Happiness Squared - Times Square's perpetual evolution

Monday, March 03, 2014

Signs of the Times - By Louis M. Brill



Novotel Hotel

Nested within the Times Square area at Broadway and 52nd Street, Chartres Lodging Group, LLC., the owner of the luxury Novotel Hotel, decided to upgrade its building signage with a state-of-the-art LED sign that spans almost the entire height of the building. The graphic design was completed by Bright Lines Creative, LLC and Stonehill & Taylor Architects, PC. With the design in hand, the LED sign was manufactured with D3(Rancho Cordova, CA) LED tiles presenting the hotel’s name with the N turned sideways at the bottom and extending upwards to spell out Novotel. Fabrication and installation of the sign was provided by American SignCrafters (Islip, NY).

“The Novotel LED display, approximately 232 ft. tall and 13 ft. wide, was retrofitted into a vertical alcove on the building’s edge,” Frank Barnes, D3’s executive sales director, said. “To ensure the LED display would maintain a high level of visibility within Times Square, we provided full-color, 16mm SMD modules. Within its design format, the letters N-O-V-O-T-E-L are spelled out on the upper third of the display, in a very refined look for both day and night. Beginning at the lower portion of the sign and escalating upwards, integrated modules present a subtle, strobe-lighting effect.”

In addition to illuminating the hotel’s name, Barnes said the LED modules are full-RGB capable and programmable like any other video display. Initially, the hotel will utilize a slow-changing, monochromatic design that provides themed graphic images that can vertically stream up and down the sign.

American SignCrafters partnered with D3 in the sign’s production. Tom Garatina, the company’s business manager, said the new sign comprises 24 steel-framed, aluminum-skinned cabinets. D3 built 10 of the cabinets and had already installed the LED displays. In turn, American Signcrafters built the remaining 14 cabinets.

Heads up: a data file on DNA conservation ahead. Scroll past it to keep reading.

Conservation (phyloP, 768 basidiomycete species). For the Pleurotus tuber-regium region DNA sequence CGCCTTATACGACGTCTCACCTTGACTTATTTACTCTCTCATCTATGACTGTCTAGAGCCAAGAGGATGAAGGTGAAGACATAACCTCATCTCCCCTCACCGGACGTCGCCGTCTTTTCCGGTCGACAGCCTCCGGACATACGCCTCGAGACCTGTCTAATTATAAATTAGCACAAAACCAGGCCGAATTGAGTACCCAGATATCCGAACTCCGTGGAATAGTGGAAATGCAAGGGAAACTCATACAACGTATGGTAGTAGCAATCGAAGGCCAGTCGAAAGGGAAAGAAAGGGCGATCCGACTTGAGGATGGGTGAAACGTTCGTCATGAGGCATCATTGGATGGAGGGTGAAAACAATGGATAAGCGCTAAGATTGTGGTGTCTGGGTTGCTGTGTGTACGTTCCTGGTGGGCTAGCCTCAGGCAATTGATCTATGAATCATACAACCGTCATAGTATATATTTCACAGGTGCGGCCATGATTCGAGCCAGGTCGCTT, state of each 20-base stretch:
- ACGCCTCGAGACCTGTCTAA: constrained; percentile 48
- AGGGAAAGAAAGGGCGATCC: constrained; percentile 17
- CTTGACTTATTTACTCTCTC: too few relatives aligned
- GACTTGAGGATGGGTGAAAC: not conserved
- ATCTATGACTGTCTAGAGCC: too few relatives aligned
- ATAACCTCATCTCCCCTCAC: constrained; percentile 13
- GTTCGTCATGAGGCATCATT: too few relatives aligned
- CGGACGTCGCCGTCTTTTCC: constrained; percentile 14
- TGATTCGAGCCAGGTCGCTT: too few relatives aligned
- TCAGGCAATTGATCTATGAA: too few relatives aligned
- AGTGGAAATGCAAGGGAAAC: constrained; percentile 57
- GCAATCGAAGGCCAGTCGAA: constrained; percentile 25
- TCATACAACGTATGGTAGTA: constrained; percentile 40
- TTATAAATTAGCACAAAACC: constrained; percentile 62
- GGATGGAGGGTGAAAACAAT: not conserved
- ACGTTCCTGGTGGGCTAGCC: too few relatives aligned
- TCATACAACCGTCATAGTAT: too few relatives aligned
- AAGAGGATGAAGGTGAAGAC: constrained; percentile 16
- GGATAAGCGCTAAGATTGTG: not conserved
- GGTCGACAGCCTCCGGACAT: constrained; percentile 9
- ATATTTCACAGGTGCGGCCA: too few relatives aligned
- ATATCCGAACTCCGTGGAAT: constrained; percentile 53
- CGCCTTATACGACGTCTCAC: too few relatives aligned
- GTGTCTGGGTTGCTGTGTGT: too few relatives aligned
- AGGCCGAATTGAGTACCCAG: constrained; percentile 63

“American Signcrafters collaborated with D3 to develop how the cabinets would interlock, once completed and installed on the side of the building,” said Garatina. “Jeff Petersen, American Signcrafters’ president, devised the fabrication process.”

Once American Signcrafters received the cabinets from D3, the shop covered them with a 1/8-in.-thick, “Novotel blue” aluminum skin to match the fully fabricated cabinets. Garatina said American Signcrafters also created a series of aluminum cut-outs of the hotel’s letter forms, which were placed over the LED faces to create a clean, even look for the hotel’s name across the cabinets. Because the LED sign cabinets are front-serviced, the letters are removable for easy display access.

American SignCrafters handled all sign-cabinet fabrication, and, in several trips, worked onsite at the Novotel. The LED cabinets were brought in at night (no lane closures were allowed during daytime) and offloaded from their flatbed trailers by a 150-ft.-reach National crane to a hotel terrace directly below the signs’ eventual placement. In the daytime, a rooftop hydraulic hoist lifted the cabinets up onto the hotel’s side wall. From the bottom up, American Signcrafters stacked the cabinets on top of each other flush to the building’s roof line. Installers used previously set, J-clip anchor points to align the sign cabinets and guide them to where they were bolted to the building wall.

From start (setting anchor points on the building) to finish (mounting the LED cabinets), the overall sign installation required approximately 12 days; electrical work took another three weeks. Once completed, the Novotel Hotel sign easily fit into the surrounding Times Square skyline.

Signs of the Times Magazine
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